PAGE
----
Tight Quarters While Cooking on a Yacht Ends With Visit to the Poop Deck
The Poop Deck: Ugly name, beautiful sunset.
Photos by Sara Ventiera
Chef Sara Ventiera is on a three-week trip to the Bahamas, manning the kitchen on a 91-foot yacht. She will file regular updates from the waters about what it's like to work on a yacht, from pretrip provisioning to seaplane produce delivery. Click here for previous reports.
This week was the first time in three weeks that I have been able to sleep in. I stretched out in my king-sized bed, a huge difference from my enclosed bunk. Back on the yacht, every time you need to get up to use the head, you feel like a contortionist trying to escape from some sort of capsule. Now I can roll out of bed in a listless stupor and get a cup of coffee without having to speak to anyone. While this may not sound like the epitome of contentment, after three weeks of having no personal space, it is.
When you have to be "on" for most of your waking hours for weeks on end, personal space becomes
an imperative. Larger yachts come equipped with a separate crew mess,
where we can hide out and play cards or just watch TV in silence. The
yacht on which I work is considered small by industry standards (mind
you, yachting is an industry of excess) and does not have a separate
crew mess. Instead, we gather in my workspace, a beautiful country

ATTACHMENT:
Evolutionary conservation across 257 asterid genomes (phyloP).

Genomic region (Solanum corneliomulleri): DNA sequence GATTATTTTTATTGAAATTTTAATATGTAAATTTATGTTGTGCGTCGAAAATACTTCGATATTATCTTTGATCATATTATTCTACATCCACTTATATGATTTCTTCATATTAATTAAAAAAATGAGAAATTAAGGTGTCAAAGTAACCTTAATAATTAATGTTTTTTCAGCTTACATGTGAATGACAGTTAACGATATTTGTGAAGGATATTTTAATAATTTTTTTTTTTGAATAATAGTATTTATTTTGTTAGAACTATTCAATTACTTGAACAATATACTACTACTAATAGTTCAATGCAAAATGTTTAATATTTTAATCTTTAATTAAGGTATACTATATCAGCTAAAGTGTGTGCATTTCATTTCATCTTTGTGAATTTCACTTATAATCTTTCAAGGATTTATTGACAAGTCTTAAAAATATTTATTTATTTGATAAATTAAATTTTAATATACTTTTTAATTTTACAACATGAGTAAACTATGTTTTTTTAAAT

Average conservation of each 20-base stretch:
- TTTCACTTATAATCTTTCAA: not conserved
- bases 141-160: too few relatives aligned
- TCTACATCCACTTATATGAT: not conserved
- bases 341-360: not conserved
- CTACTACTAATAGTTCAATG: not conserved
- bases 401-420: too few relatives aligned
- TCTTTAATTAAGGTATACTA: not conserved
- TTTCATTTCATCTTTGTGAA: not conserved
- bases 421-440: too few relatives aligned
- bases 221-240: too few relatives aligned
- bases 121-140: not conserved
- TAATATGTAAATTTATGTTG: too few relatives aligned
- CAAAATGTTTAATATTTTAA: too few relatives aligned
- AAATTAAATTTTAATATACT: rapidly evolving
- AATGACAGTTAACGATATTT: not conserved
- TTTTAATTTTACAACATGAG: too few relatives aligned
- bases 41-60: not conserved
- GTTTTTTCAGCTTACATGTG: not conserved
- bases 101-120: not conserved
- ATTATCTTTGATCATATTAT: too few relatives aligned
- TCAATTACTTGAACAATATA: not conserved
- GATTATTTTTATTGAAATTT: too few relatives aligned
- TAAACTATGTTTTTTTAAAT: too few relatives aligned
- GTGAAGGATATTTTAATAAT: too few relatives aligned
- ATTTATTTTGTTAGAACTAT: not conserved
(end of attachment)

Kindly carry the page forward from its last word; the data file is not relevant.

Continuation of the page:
kitchen galley, complete with dark wood cabinetry, granite countertops,
and a subzero fridge with two separate pullout drawer freezers. It's an
enviable kitchen, but having everyone gathering there does not lend
itself to personal space.
The crew: Still friends after sharing tight quarters.
Lack of personal space aside, we had a great trip with an excellent
crew. The owners departed Friday afternoon, and the captain took us out
to dinner. We normally end the trip with a visit to Fish Fry on Arawak
Cay, which is 15-minute taxi ride from our slip at Atlantis.
Unfortunately, the Bahamian elections took place today, and there were
massive rallies staged this weekend across the street. Pair that with
the usual craze of the local favorite happy-hour spot and we would have
been stuck in traffic for hours. Instead, we settled on another local
institution, the Poop Deck.
Although the name may not lend itself to the idea of greatness, the Poop
Deck is actually one of the better local hangouts in Nassau. We sat on
the upper balcony, drinking Kalik beers and eating fresh conch fritters,
overlooking the sunset. For an entrée, I ordered the special: whole,
steamed fish. I asked for a smaller fish, so the server brought them
over to the table to pick one out. I chose a freshly caught hog snapper.
We were all exhausted but cheerful. We may have had little space to
ourselves, but we always had the view.
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